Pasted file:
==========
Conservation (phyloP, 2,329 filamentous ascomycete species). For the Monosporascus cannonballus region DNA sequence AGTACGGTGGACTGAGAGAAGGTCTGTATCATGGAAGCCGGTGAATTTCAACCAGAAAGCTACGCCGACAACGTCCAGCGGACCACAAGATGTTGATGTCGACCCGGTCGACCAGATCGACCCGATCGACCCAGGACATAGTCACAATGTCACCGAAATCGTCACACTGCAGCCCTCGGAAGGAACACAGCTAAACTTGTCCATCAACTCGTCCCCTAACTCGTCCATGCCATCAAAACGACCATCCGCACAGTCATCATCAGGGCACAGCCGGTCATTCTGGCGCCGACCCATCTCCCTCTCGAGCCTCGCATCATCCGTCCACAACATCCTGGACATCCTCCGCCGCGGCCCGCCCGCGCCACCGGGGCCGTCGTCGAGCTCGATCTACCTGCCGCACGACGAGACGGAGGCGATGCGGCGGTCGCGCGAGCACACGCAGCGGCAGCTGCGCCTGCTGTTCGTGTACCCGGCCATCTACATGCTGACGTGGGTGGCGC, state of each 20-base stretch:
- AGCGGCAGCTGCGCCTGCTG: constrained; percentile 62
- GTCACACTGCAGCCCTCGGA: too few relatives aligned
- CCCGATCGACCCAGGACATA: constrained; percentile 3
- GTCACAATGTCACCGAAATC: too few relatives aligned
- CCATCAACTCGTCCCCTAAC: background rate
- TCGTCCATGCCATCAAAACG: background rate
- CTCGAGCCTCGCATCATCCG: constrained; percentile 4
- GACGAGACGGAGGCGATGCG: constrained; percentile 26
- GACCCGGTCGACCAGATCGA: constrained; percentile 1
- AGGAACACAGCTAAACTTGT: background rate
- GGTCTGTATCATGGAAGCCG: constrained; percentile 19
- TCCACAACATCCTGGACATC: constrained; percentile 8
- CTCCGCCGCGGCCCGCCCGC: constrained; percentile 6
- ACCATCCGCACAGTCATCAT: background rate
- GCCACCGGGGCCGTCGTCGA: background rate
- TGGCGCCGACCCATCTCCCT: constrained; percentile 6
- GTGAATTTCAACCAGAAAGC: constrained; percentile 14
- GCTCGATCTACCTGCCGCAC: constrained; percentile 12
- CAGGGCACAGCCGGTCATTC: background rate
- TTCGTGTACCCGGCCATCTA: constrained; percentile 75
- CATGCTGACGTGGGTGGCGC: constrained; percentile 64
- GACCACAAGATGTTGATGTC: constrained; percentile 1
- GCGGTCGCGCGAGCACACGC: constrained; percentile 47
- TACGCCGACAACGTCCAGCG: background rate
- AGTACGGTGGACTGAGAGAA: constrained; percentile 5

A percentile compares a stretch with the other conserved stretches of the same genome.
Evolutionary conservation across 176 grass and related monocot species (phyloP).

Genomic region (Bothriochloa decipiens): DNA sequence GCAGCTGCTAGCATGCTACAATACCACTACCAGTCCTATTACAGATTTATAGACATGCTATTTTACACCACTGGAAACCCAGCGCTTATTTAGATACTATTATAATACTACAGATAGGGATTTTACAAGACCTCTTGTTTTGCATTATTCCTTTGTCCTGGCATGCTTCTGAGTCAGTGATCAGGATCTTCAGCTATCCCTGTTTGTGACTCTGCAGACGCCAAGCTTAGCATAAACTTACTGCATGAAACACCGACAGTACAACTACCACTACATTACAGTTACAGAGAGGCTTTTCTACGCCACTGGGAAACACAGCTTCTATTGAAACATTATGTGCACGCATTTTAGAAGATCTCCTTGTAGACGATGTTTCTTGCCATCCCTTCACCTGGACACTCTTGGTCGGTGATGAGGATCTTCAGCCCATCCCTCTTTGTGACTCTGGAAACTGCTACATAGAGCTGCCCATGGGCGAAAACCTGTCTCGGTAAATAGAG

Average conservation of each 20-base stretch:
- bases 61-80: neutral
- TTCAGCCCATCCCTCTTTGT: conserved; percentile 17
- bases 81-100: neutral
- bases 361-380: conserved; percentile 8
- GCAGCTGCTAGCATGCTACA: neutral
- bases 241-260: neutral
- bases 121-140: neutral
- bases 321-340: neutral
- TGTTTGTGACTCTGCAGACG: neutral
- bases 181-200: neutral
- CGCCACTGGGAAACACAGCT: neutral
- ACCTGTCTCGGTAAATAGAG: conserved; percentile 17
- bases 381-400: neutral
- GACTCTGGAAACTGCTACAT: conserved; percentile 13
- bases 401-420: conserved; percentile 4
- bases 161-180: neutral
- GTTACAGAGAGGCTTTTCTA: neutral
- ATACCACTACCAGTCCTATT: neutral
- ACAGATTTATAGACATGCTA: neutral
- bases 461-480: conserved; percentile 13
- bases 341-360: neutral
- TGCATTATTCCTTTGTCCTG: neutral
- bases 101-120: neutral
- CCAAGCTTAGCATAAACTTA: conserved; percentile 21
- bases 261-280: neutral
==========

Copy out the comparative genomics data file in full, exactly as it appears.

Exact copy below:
Conservation (phyloP, 2,329 filamentous ascomycete species). For the Monosporascus cannonballus region DNA sequence AGTACGGTGGACTGAGAGAAGGTCTGTATCATGGAAGCCGGTGAATTTCAACCAGAAAGCTACGCCGACAACGTCCAGCGGACCACAAGATGTTGATGTCGACCCGGTCGACCAGATCGACCCGATCGACCCAGGACATAGTCACAATGTCACCGAAATCGTCACACTGCAGCCCTCGGAAGGAACACAGCTAAACTTGTCCATCAACTCGTCCCCTAACTCGTCCATGCCATCAAAACGACCATCCGCACAGTCATCATCAGGGCACAGCCGGTCATTCTGGCGCCGACCCATCTCCCTCTCGAGCCTCGCATCATCCGTCCACAACATCCTGGACATCCTCCGCCGCGGCCCGCCCGCGCCACCGGGGCCGTCGTCGAGCTCGATCTACCTGCCGCACGACGAGACGGAGGCGATGCGGCGGTCGCGCGAGCACACGCAGCGGCAGCTGCGCCTGCTGTTCGTGTACCCGGCCATCTACATGCTGACGTGGGTGGCGC, state of each 20-base stretch:
- AGCGGCAGCTGCGCCTGCTG: constrained; percentile 62
- GTCACACTGCAGCCCTCGGA: too few relatives aligned
- CCCGATCGACCCAGGACATA: constrained; percentile 3
- GTCACAATGTCACCGAAATC: too few relatives aligned
- CCATCAACTCGTCCCCTAAC: background rate
- TCGTCCATGCCATCAAAACG: background rate
- CTCGAGCCTCGCATCATCCG: constrained; percentile 4
- GACGAGACGGAGGCGATGCG: constrained; percentile 26
- GACCCGGTCGACCAGATCGA: constrained; percentile 1
- AGGAACACAGCTAAACTTGT: background rate
- GGTCTGTATCATGGAAGCCG: constrained; percentile 19
- TCCACAACATCCTGGACATC: constrained; percentile 8
- CTCCGCCGCGGCCCGCCCGC: constrained; percentile 6
- ACCATCCGCACAGTCATCAT: background rate
- GCCACCGGGGCCGTCGTCGA: background rate
- TGGCGCCGACCCATCTCCCT: constrained; percentile 6
- GTGAATTTCAACCAGAAAGC: constrained; percentile 14
- GCTCGATCTACCTGCCGCAC: constrained; percentile 12
- CAGGGCACAGCCGGTCATTC: background rate
- TTCGTGTACCCGGCCATCTA: constrained; percentile 75
- CATGCTGACGTGGGTGGCGC: constrained; percentile 64
- GACCACAAGATGTTGATGTC: constrained; percentile 1
- GCGGTCGCGCGAGCACACGC: constrained; percentile 47
- TACGCCGACAACGTCCAGCG: background rate
- AGTACGGTGGACTGAGAGAA: constrained; percentile 5

A percentile compares a stretch with the other conserved stretches of the same genome.
Evolutionary conservation across 176 grass and related monocot species (phyloP).

Genomic region (Bothriochloa decipiens): DNA sequence GCAGCTGCTAGCATGCTACAATACCACTACCAGTCCTATTACAGATTTATAGACATGCTATTTTACACCACTGGAAACCCAGCGCTTATTTAGATACTATTATAATACTACAGATAGGGATTTTACAAGACCTCTTGTTTTGCATTATTCCTTTGTCCTGGCATGCTTCTGAGTCAGTGATCAGGATCTTCAGCTATCCCTGTTTGTGACTCTGCAGACGCCAAGCTTAGCATAAACTTACTGCATGAAACACCGACAGTACAACTACCACTACATTACAGTTACAGAGAGGCTTTTCTACGCCACTGGGAAACACAGCTTCTATTGAAACATTATGTGCACGCATTTTAGAAGATCTCCTTGTAGACGATGTTTCTTGCCATCCCTTCACCTGGACACTCTTGGTCGGTGATGAGGATCTTCAGCCCATCCCTCTTTGTGACTCTGGAAACTGCTACATAGAGCTGCCCATGGGCGAAAACCTGTCTCGGTAAATAGAG

Average conservation of each 20-base stretch:
- bases 61-80: neutral
- TTCAGCCCATCCCTCTTTGT: conserved; percentile 17
- bases 81-100: neutral
- bases 361-380: conserved; percentile 8
- GCAGCTGCTAGCATGCTACA: neutral
- bases 241-260: neutral
- bases 121-140: neutral
- bases 321-340: neutral
- TGTTTGTGACTCTGCAGACG: neutral
- bases 181-200: neutral
- CGCCACTGGGAAACACAGCT: neutral
- ACCTGTCTCGGTAAATAGAG: conserved; percentile 17
- bases 381-400: neutral
- GACTCTGGAAACTGCTACAT: conserved; percentile 13
- bases 401-420: conserved; percentile 4
- bases 161-180: neutral
- GTTACAGAGAGGCTTTTCTA: neutral
- ATACCACTACCAGTCCTATT: neutral
- ACAGATTTATAGACATGCTA: neutral
- bases 461-480: conserved; percentile 13
- bases 341-360: neutral
- TGCATTATTCCTTTGTCCTG: neutral
- bases 101-120: neutral
- CCAAGCTTAGCATAAACTTA: conserved; percentile 21
- bases 261-280: neutral